Choosing between a Standard Schnauzer vs Miniature Schnauzer doesn’t just boil down to size.
And the ways you might expect the Mini Schnauzer to compare to the Standard could actually be quite wide of the mark.
Both of these breeds are descended from hardworking German farm dogs. We take a look at which has best adapted to becoming your next pet.
Standard Schnauzer Vs Miniature Schnauzer – Which is Best?
Standard Schnauzers and Miniature Schnauzers are similar in a lot of ways, but there’s also more to compare than just size.
Use these links to find out how they compare in all kinds of other respects.
Of keep scrolling, to make a fully informed decision about which is best for you.
- Standard Schnauzer and Miniature Schnauzer history
- Standard Schnauzer vs Miniature Schnauzer fun facts
- Miniature Schnauzer vs Standard Schnauzer appearance
- Standard Schnauzer vs Miniature Schnauzer temperament
- Training Standard Schnauzer vs Miniature Schnauzer
- Standard Schnauzer and Miniature Schnauzer exercise
- Miniature Schnauzer vs Standard Schnauzer health issues
- Standard Schnauzer vs Miniature Schnauzer puppies
- Which breed makes a better pet?
Standard Schnauzer vs Miniature Schnauzer History
Which came first, the Standard Schnauzer or the Miniature Schnauzer?
It was the Standard Schnauzer!
In fact, the Standard Schnauzer started out right back in the 15th century as a wirehair variety of the German Pinscher dog, used for guarding stables and controlling small vermin like rats.
Early Standard Schnauzers were employed as general purpose farm dogs. Their jobs included guarding property, acting as a watchdog, herding livestock and killing vermin.
It took until the late 19th century for them to be recognized as a breed in their own right, and in 1904 they were admitted into the American Kennel Club (AKC).
The Miniature Schnauzer was created in the mid- to late-19th century by crossing small Standard Schnauzers with Affenpinschers and Miniature Poodles.
Standard Schnauzer vs Miniature Schnauzer Fun Facts
- Schnauzer means “whiskered snout”!
- Despite being closely related, the Standard Schnauzer is classified in the Working Group by the AKC, whilst the Miniature Schnauzer is included in the Terrier Group.
- That makes the Miniature Schnauzer the only member of the Terrier Group which isn’t descended from English breeds.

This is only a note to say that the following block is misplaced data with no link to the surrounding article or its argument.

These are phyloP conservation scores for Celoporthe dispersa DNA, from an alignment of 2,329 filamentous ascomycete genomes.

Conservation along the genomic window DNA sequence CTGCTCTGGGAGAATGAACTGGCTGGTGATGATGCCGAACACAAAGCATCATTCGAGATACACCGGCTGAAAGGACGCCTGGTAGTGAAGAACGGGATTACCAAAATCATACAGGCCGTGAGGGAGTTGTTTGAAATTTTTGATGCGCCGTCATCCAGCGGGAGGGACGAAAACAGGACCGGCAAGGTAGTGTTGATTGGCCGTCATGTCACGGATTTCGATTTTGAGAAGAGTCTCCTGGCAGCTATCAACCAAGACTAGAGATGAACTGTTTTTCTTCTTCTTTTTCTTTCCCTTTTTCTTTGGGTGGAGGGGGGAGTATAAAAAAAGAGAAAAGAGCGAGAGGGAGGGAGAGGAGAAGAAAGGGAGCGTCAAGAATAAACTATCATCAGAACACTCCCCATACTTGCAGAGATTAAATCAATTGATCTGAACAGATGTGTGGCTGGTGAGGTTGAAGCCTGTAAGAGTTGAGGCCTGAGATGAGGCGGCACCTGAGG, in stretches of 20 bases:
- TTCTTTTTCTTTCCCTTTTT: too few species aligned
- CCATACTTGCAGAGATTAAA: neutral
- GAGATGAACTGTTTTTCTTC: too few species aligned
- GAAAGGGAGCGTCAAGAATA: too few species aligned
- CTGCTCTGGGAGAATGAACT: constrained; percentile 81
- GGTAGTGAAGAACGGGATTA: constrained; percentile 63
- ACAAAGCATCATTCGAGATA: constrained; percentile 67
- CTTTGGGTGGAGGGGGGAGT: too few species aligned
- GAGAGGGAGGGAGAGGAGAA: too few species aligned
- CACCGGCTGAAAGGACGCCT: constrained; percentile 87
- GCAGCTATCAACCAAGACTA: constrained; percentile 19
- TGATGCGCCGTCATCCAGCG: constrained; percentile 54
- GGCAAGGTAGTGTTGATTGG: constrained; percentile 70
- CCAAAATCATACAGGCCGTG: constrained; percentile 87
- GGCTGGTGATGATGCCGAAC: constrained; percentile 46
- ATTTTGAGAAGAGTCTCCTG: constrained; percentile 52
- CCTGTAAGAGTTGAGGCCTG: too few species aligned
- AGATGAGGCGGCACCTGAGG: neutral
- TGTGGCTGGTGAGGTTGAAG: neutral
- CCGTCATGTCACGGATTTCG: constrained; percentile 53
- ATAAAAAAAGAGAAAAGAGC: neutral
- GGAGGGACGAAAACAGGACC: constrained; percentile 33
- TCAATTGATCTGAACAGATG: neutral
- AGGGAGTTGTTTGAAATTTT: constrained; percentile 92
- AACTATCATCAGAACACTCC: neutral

- Despite being the newer breed, the Miniature Schnauzer has long since outstripped the Standard in terms of popularity. The Mini is the AKC’s 19th most popular breed by registration numbers, whereas the Standard ranks 89th.
- Famous Schnauzer fans include actor Katherine Heigl and rapper 50 Cent.
Standard Schnauzer Vs Miniature Schnauzer Appearance
In all respects except their size, Standard Schnauzers and Miniature Schnauzers look pretty much exactly the same.
They are rugged-looking little dogs, with a dense, wiry coat. Their fur grows longer on their chin and eyebrows, giving them a wizened appearance.
The accepted colors for Standard Schnauzers are salt and pepper, and solid black.
Miniature Schnauzers are accepted in salt and pepper, black and silver, and solid black.
The ideal show-standard male Standard Schnauzer is 18.5-19.5 inches tall at the shoulder, and weighs 35-50lbs.
The perfect female is 17.5-18.5 inches tall and weighs 30-45lbs.
It’s not unusual for pet dogs to fall outside of these narrow ranges though!
Miniature Schnauzers on the other hand are 12-14 inches tall at the shoulder, and weigh 11-20lbs.
Standard Schnauzer Vs Miniature Schnauzer Temperament
Miniature and Standard Schnauzers are both confident and clever.
Since they have a long history of working as watch dogs, both breeds are likely to sound a noisy alert whenever anyone approaches the house.
However this isn’t the same as being displeased to see them! Provided they are socialized carefully as puppies, both Schnauzers tend to be friendly towards new people and other dogs.
Both dogs are also likely to retain the prey drive which made them talented pest control dogs in the past.
Which means they might pose a risk to smaller pets, such as rabbits and guinea pigs.
Since both types were originally working breeds, they also have stacks of enthusiasm and stamina for physical activity.
In the context of being a pet dog, this usually means that they like to spend lots of time running around and playing with toys.
Standard Schnauzer vs Miniature Schnauzer Training
Schnauzers are usually moderately easy to train.
They are smart, and have the ability to learn a wide range of commands quickly.
Some people occasionally describe Schnauzers as being stubborn, and that this can make them tricky to train.